Cost: $10 Other Activities: Driving Range, Batting Cages, Par 3 Golf, Pitch and Putt
Par: Red Course- 40, Blue Course- 42
Red Course (2002)
Blue Course (2006) 2009 Ratings
Difficulty: 5 Difficulty: 9
Creativity: 4 Creativity: 3
Atmosphere: 6 Atmosphere: 6
We played this course on Memorial Day weekend 2002 and at
that time it was extremely new. So new
that the parking lot and clubhouse weren't even finished yet. The first thing you notice about this course
is its interesting location. The
complex, which includes a driving range and batting cages, is at the far end of
an access road that borders a minimum-security prison and finds a mental
institution at its entrance. Although
there is no real danger from these two places, just be glad that, if the
unthinkable does happen, no matter what part of the complex you're enjoying, at
least you're wielding a weapon. The next
thing that struck us right off the bat was how much the course resembled the
Golf Center of Connecticut in
Overall, it’s a beautiful course, with elements of the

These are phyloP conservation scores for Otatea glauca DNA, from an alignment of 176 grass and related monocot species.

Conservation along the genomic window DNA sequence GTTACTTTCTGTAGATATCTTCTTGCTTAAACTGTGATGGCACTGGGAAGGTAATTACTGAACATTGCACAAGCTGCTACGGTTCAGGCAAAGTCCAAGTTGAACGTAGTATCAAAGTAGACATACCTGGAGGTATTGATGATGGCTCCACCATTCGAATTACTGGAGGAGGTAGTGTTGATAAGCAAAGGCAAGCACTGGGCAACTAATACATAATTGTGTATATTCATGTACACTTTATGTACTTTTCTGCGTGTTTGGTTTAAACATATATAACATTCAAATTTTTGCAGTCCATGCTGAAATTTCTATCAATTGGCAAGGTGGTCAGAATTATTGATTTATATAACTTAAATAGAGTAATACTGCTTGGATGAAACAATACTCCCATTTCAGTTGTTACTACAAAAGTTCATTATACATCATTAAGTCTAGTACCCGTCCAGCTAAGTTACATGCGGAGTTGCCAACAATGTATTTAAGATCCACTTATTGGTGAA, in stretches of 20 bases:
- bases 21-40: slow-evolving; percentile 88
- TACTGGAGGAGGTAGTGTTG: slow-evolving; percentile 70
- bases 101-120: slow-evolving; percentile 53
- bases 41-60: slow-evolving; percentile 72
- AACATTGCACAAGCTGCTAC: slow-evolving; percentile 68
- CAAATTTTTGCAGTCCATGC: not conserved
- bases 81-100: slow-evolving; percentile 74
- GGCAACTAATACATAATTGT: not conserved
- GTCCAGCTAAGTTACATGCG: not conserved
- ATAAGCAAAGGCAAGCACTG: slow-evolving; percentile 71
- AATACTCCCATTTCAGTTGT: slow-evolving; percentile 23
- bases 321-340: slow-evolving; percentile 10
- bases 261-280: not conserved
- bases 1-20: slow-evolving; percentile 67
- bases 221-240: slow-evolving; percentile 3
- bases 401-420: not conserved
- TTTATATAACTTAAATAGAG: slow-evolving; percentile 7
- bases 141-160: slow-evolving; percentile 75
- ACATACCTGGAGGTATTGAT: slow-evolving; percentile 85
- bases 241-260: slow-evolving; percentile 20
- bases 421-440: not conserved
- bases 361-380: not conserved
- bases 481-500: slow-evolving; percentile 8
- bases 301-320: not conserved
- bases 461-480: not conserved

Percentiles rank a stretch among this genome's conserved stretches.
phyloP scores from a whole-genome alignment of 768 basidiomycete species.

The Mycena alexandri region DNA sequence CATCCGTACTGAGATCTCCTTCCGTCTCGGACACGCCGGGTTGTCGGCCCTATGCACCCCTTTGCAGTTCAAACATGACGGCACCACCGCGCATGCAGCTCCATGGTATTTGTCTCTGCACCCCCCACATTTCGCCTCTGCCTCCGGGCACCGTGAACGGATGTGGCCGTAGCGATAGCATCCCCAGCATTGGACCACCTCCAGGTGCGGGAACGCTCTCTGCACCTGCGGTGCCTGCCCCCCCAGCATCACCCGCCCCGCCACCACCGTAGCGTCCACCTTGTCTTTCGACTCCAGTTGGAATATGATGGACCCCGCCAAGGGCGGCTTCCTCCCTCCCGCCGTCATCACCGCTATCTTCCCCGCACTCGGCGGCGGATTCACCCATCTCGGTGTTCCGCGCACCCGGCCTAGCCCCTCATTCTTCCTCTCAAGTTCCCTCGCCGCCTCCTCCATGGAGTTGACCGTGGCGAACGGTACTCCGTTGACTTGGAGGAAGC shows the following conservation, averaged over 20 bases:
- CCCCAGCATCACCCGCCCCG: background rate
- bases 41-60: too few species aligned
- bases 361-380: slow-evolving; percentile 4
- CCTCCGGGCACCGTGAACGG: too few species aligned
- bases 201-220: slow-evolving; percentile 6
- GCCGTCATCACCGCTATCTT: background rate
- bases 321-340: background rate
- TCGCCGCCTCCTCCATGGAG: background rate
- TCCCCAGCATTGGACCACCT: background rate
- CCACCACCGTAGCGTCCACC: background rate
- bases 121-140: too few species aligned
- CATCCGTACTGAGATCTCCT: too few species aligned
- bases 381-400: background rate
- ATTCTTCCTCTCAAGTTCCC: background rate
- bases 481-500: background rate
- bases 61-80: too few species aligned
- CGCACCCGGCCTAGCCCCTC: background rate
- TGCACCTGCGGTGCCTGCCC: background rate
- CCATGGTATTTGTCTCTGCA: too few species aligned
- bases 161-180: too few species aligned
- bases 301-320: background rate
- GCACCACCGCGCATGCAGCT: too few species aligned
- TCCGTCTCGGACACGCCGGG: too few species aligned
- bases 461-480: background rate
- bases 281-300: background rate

“island” theme throughout. Although,
obvious done by the same company that did Golf Center of Connecticut, this
course has a much better and more elaborate theme throughout. There’s a tree-house, a volcano, a pirate
ship (although not as cool as the one at Pirate’s Cove), miniature totem poles,
One item that what a positive aspect in both the creativity and atmosphere department is that the managers of the course can change the hole placement on most holes without disfiguring the course in any way. Most courses that do this just fill in the unused hole, leaving a bumpy, uneven patch to putt over. Instead, Mulligan’s places a rock obstacle over the unused hole, so that you wouldn’t even know that it’s there and it adds another obstacle to the hole. The only drawback to this idea is that you can’t position the rocks to create a certain bounce because it’s possible for anyone to move them by accidentally kicking them or something. You’d have to anchor them in the unused hole in some way.